Before your next sales negotiation, ask yourself these questions to ensure a successful outcome. A great sales negotiation process to increase your leverage.
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In the “Art of War,” Sun Tzu stressed the importance of planning when he wrote, “Every battle is won or lost before it is ever fought.”
Preparation and planning have been shown to increase your chance of success – whether on the battle field, in a sporting competition or in a sales negotiation. In discussions during our sales negotiation workshops, we find that many sales professionals spend a significant amount of time selling and preparing the details around their pitch and proposal, but unfortunately they fail to develop the strategy and tactics needed to use that information to negotiate with their customer.
In our experience, the most successful negotiators spend as much time devoted to planning their sales negotiation process as they do preparing their bid. Our focus in this blog is to share a checklist of questions you can ask yourself prior to a negotiation to improve your negotiation leverage and increase your chances of achieving the optimum result for your organization.
Sell Value First
In any potential sales negotiation, the first goal should be focused on developing a clear and compelling value proposition that is aligned with the customer’s priorities. The better job the sales professional does in positioning their solution (selling) the easier it is to negotiate a mutually beneficial agreement (negotiation). To begin negotiating price and terms before there is a compelling business case and a stated preference for your solution is an exercise in futility and typically results in an expanded focus on discounting, concessions and price. So the first step in any negotiation should be to ask whether you’ve adequately finished the steps in your sales process, and you have received buy-in and agreement from the customer that they are interested in moving forward to a potential agreement. Taking a value driven sales approach will also help you clearly identify and articulate the priorities and requirements of your customer, which will become invaluable as you negotiate trades and concessions later in the process.
Negotiation Readiness Checklist
Prior to your next negotiation, ask yourself the series of questions below to determine whether you are ready to negotiate and to highlight those areas where you may have more work to do. We believe that being able to answer “yes” to all the questions below will increase your chance of success in your next negotiation.
#1 Selling Value
- Identified and quantified the value my solution in terms of the customer’s priorities?
- Identified all the stakeholders involved in this decision and do I understand what they care about?
- Determined how Procurement will be involved in the negotiation and reviewed their specific requirements?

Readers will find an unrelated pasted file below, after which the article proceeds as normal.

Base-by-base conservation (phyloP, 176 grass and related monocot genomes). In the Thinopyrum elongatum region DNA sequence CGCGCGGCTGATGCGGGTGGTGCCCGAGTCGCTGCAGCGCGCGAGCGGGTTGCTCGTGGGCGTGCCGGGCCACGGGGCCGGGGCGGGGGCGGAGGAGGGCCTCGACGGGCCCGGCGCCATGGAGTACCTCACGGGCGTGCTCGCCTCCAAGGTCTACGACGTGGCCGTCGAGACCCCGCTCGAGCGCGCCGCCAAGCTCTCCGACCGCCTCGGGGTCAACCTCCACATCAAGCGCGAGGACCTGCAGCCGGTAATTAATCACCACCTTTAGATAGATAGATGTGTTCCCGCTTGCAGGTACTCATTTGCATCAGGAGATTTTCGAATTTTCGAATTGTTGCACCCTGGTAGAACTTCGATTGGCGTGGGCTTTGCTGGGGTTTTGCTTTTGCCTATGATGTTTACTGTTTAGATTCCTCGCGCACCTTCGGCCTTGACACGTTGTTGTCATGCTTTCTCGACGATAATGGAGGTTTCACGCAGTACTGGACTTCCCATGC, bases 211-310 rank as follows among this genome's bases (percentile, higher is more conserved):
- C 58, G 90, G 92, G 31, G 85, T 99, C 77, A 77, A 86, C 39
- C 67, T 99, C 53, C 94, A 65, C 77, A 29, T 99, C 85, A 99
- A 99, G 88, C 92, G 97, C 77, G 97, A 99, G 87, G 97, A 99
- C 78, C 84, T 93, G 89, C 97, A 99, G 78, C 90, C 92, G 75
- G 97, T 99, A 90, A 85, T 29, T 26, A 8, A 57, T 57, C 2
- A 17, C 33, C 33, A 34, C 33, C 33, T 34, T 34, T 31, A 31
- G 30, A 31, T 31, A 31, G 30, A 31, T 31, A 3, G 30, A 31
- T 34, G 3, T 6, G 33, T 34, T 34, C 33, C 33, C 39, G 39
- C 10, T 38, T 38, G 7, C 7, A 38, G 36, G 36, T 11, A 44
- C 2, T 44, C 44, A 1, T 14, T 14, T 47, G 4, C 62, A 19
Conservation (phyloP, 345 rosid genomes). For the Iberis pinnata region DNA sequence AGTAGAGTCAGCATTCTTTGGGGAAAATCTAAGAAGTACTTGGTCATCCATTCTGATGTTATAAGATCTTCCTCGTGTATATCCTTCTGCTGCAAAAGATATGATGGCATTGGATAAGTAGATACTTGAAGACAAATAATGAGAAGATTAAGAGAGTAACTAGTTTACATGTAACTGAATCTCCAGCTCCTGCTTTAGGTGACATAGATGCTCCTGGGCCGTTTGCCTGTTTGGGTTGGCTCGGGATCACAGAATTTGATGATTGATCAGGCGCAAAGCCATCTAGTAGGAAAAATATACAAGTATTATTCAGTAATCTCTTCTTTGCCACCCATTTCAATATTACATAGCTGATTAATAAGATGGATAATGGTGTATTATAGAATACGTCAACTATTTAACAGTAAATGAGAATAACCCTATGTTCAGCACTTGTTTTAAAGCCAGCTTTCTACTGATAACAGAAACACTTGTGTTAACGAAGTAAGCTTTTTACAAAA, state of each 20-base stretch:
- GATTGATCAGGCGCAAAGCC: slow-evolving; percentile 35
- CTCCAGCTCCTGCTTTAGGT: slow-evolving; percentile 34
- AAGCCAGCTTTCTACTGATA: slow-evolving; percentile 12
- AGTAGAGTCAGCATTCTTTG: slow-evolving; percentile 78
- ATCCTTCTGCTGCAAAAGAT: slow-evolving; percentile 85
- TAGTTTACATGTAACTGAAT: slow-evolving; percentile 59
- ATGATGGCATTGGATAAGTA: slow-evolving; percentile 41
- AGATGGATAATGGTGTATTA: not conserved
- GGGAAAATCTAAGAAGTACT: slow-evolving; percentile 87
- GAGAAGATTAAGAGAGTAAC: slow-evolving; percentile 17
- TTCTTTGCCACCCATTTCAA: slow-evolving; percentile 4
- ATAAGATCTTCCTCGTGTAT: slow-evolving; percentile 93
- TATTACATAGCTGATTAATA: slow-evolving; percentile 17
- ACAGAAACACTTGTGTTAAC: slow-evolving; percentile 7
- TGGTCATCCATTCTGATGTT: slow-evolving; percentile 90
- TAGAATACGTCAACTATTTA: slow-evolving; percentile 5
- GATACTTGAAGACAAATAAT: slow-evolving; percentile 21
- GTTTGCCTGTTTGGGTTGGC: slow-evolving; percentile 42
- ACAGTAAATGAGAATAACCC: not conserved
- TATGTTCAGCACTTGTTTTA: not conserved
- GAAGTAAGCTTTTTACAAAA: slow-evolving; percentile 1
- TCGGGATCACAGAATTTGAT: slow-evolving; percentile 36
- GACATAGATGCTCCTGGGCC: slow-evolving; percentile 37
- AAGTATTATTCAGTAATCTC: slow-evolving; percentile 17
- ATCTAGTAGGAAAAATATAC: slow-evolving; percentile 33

- Developed multiple coaches in the account who can help provide information and insights?
- Presented the value of my solution before engaging in any negotiation discussions?
#2 Setting the Stage
- Researched the people I’m negotiating with and become familiar with their background and interests?
- Considered the predominant negotiation styles of the people I’m negotiating with and am I prepared to respond accordingly?
- Inventoried my sources of power in the negotiation and investigated where the client may have limitations on their power?
- Worked to develop a common shared interest with the client that I can use to refocus the negotiations if they get difficult?
#3 Positions and Interests
- Clarified all the positions my client has taken?
- Asked questions to uncover the interests and motivations behind the positions?
- Planned to negotiate on interests instead of positions?
#4 Issues, Options and Values
- Attempted to identify and clarify all the current negotiable issues?
- Brainstormed multiple options to address each issue?
- Determined a value for each option in terms of the importance and tangible cost of presenting that option?
#5 Trading and Sequencing
- Developed a comprehensive trading plan that details what I will offer and what I will ask for?
- Established best and worst case I will accept for each negotiable issue?
- Prepared to use diminishing offers with each trade?
- Determined my walk away position?
- Investigated my best alternative to a negotiated agreement (BATNA) and investigated the BATNA of my customer?
- Prepared to always trade instead of concede in the negotiation?
- Reviewed the tactics that the client negotiator may use and prepared myself to respond with the appropriate countermeasure?
Once you are able to answer the questions above with an enthusiastic “yes,” you are now able to enter into a productive negotiation. Planning and preparation not only increase your chance of success, but will increase your confidence and internal power when you begin your negotiations because you will have a better grasp of what you will say and what your options are given the situation. This is also great tool to review with your negotiation team and your management team to help ensure everyone is (literally) on the same page.
While a negotiation plan cannot ensure you “win the battle” or achieve all of your objectives, complete this negotiation readiness checklist before your next important negotiation and see if it doesn’t help you become more confident, better prepared and more strategic in how you negotiate with your customer.
About Ray Makela